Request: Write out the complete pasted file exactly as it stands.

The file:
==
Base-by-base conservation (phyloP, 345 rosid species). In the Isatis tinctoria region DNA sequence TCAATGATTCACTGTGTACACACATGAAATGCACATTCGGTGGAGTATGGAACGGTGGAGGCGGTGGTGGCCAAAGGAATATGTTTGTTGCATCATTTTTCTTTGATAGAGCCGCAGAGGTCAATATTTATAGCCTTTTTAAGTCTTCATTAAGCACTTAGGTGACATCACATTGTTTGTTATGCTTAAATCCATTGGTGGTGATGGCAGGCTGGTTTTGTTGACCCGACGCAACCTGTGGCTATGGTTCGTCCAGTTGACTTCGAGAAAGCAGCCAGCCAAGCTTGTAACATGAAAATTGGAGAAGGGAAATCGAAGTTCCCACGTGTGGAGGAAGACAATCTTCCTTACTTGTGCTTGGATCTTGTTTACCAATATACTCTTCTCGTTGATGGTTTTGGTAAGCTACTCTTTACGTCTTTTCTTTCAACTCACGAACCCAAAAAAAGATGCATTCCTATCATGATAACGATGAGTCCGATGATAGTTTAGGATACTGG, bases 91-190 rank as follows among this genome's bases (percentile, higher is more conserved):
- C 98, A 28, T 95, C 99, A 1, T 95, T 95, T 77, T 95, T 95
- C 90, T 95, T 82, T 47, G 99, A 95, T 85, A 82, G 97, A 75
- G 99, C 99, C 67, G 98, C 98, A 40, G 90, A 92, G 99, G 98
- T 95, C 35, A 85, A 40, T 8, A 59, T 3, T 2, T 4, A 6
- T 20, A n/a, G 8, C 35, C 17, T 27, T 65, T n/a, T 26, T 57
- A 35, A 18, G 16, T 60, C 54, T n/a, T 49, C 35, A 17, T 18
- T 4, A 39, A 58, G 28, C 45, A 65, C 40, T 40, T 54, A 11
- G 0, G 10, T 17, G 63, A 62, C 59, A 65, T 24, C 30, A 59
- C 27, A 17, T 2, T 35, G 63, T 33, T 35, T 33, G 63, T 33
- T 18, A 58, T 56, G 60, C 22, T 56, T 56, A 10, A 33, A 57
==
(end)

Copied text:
Base-by-base conservation (phyloP, 345 rosid species). In the Isatis tinctoria region DNA sequence TCAATGATTCACTGTGTACACACATGAAATGCACATTCGGTGGAGTATGGAACGGTGGAGGCGGTGGTGGCCAAAGGAATATGTTTGTTGCATCATTTTTCTTTGATAGAGCCGCAGAGGTCAATATTTATAGCCTTTTTAAGTCTTCATTAAGCACTTAGGTGACATCACATTGTTTGTTATGCTTAAATCCATTGGTGGTGATGGCAGGCTGGTTTTGTTGACCCGACGCAACCTGTGGCTATGGTTCGTCCAGTTGACTTCGAGAAAGCAGCCAGCCAAGCTTGTAACATGAAAATTGGAGAAGGGAAATCGAAGTTCCCACGTGTGGAGGAAGACAATCTTCCTTACTTGTGCTTGGATCTTGTTTACCAATATACTCTTCTCGTTGATGGTTTTGGTAAGCTACTCTTTACGTCTTTTCTTTCAACTCACGAACCCAAAAAAAGATGCATTCCTATCATGATAACGATGAGTCCGATGATAGTTTAGGATACTGG, bases 91-190 rank as follows among this genome's bases (percentile, higher is more conserved):
- C 98, A 28, T 95, C 99, A 1, T 95, T 95, T 77, T 95, T 95
- C 90, T 95, T 82, T 47, G 99, A 95, T 85, A 82, G 97, A 75
- G 99, C 99, C 67, G 98, C 98, A 40, G 90, A 92, G 99, G 98
- T 95, C 35, A 85, A 40, T 8, A 59, T 3, T 2, T 4, A 6
- T 20, A n/a, G 8, C 35, C 17, T 27, T 65, T n/a, T 26, T 57
- A 35, A 18, G 16, T 60, C 54, T n/a, T 49, C 35, A 17, T 18
- T 4, A 39, A 58, G 28, C 45, A 65, C 40, T 40, T 54, A 11
- G 0, G 10, T 17, G 63, A 62, C 59, A 65, T 24, C 30, A 59
- C 27, A 17, T 2, T 35, G 63, T 33, T 35, T 33, G 63, T 33
- T 18, A 58, T 56, G 60, C 22, T 56, T 56, A 10, A 33, A 57